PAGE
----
Don’t give into ecological grief. In anger and despair lie the seeds of resistance

This article appeared in the Irish Times on the 23rd January 2024 as

It is hard not to detect a sense of hopelessness among younger adults about the ecological and climate crises. These challenges are no longer hypothetical or way off into the future – they are coming to meet us in real-time on what feels like a conveyor belt of bad news occasionally punctuated by pop-up advertisements for a “good life” that feels like a relic of a different future.

Generations younger than mine are especially angry – and they should be raging. But how do you rage effectively against something as ubiquitous and powerful as the economic forces driving planetary destruction?

One of the chief successes of capitalism is its message that there is no alternative. It brings to mind the phrase attributed to two philosophers, Fredric Jameson and Slavoj Žižek, that it is easier to imagine the end of the world than the end of capitalism. For these critics, capitalism is not just a set of economic principles or an ideology, it is a cultural frame that dominates the lifeworld, “a monstrous, infinitely plastic entity, capable of metabolising and absorbing anything with which it comes into contact”.

“Capitalism”, says writer Mark Fisher, “is what is left when beliefs have collapsed… and all that is left is the consumer-spectator, trudging through the ruins and the relics”.

Fisher may have a point, but we can’t afford to just give up that easily. Every fraction of a degree of global heating matters. There is no point at which it will ever make sense to give up fighting. Besides, the psychological impact of surrender is too much to bear.

Millions of people are already suffering and unless we act, we will be no more than Fisher’s gruesome consumer-spectators, bystanders to catastrophe. Our very humanity demands that we channel anger and grief into resistance.

Social change comes from power and, as Saul Alinsky, the American community activist said, “power comes from organisation. In order to act, people must get together”. In all social movements what is most important is the transformation of citizens from being mere individual participants and followers into members of self-directing groups. So if you’re wondering what you can do as an individual, don’t be an individual.

People sometimes avoid climate campaigning because the problem seems enormous and unsolvable. The ecological crisis has a local and personal dimension, but the truth is we hardly talk about it in everyday conversation. This painful silence and denial can be upended with something as simple as organising a cuppa for climate event to just talk about climate change.

You can join a climate book club, or learn a new skill or craft. Find out where your pension is being invested, audit your consumption of fossil fuels and red meat, and reduce your footprint. Aligning your lifestyle with an ethic of care and personal responsibility is empowering and less stressful than carrying on as if your actions don’t matter.

On a larger scale, effective strategies require turning these efforts into social tipping points by connecting the bigger problem to short-term aspirations and lived experiences. That is why energy system transformation is about more than tackling greenhouse gas emissions: it’s about ending fuel poverty, ensuring equitable access to retrofitting supports, and creating a new energy system that shares the benefits of clean energy.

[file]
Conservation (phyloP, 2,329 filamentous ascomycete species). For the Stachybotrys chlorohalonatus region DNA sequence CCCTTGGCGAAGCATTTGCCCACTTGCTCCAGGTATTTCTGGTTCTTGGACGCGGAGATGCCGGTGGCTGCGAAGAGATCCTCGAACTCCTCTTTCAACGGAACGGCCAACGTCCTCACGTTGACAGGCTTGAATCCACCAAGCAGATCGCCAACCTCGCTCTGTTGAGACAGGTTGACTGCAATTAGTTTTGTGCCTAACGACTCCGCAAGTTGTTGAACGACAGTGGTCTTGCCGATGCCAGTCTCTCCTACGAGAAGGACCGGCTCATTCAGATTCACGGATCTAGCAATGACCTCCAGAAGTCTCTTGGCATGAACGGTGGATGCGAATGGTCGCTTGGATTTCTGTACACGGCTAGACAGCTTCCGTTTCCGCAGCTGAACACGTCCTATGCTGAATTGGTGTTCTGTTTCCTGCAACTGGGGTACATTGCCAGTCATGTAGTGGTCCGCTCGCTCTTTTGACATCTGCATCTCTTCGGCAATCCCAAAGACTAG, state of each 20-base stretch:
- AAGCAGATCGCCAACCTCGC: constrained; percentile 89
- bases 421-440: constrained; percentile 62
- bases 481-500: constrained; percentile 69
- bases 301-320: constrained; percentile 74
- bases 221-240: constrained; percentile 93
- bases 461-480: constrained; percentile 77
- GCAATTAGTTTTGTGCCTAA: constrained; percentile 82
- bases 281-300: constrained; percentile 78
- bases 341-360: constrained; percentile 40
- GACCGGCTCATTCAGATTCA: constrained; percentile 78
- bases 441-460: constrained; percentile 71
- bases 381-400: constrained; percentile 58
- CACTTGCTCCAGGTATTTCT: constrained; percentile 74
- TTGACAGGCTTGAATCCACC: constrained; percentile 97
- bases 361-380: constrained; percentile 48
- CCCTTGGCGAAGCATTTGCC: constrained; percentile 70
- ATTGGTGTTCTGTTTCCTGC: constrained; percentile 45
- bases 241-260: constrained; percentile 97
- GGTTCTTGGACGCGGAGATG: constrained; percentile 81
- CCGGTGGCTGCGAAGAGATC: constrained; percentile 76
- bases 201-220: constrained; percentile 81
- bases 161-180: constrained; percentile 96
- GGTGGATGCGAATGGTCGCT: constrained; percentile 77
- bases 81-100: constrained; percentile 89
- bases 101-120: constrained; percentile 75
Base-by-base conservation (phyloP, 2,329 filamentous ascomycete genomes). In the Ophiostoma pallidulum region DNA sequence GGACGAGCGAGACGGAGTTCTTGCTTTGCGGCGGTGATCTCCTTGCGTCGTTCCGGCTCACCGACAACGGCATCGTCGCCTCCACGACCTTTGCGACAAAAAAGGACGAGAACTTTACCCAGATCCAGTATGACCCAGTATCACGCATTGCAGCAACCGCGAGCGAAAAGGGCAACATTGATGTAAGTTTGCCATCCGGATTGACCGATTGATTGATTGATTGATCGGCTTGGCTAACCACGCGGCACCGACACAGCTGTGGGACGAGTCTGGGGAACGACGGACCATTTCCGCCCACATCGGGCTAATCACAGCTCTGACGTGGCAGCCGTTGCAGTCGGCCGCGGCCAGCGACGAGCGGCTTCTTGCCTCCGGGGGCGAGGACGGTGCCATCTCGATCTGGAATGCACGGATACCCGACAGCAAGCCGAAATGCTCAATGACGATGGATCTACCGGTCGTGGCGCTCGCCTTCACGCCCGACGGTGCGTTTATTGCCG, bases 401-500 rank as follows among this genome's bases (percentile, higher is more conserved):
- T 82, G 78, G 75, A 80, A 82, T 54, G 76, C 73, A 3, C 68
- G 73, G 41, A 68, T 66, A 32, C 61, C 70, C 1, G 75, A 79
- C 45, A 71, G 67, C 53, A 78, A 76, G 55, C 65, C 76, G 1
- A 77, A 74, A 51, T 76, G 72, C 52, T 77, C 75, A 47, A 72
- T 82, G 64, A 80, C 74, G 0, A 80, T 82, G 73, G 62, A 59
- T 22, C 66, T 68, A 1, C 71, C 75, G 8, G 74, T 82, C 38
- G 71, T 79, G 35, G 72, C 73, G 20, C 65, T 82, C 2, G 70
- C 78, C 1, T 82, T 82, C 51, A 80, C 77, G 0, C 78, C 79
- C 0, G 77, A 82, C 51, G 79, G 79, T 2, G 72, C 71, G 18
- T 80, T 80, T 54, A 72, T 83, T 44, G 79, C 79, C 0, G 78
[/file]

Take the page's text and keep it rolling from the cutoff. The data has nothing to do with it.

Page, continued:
Cities in particular can serve as in vitro experiments for urban transformation away from car dominance and the commodification of the public realm. Leadership matters: Paris under the leadership of mayor Anne Hidalgo is in the process of revolutionising its streets in favour of cycling, walking and public transport with the planned removal of up to 70 per cent of the city’s on-street parking spaces. As Nelson Mandela said, it always seems impossible until it’s done.

In recent years, activist employees in the tech sector in particular have successfully pushed for stronger climate action from management. In 2019, 7,600 Amazon employees signed a petition demanding stronger climate action, leading to a Climate Pledge that many other companies have since adopted.

There are countless opportunities to participate in socio-ecological change through your choice of job, whether that is driving a bus, working in childcare, growing food, educating for sustainability or running a sustainable business.Never underestimate the value of offering time, money and expertise to campaign and advocacy groups. Environmental charities always need committed board members with financial, governance and relevant policy experience.

To respond to the biodiversity crisis, we need an ethic of care ]

From a social perspective, the future is not yet written. Climate changes may be inevitable, but our response to crisis is not predetermined. Polling consistently shows that there is a silent but sympathetic majority in Ireland that supports climate action and that the public is acutely sensitive to questions of fairness in policy implementation. Mobilising this latent support will be a challenge, but as Greta Thunberg says, “once we start acting, hope is everywhere”.

Sadhbh O’ Neill is the senior climate adviser to Friends of the Earth Ireland

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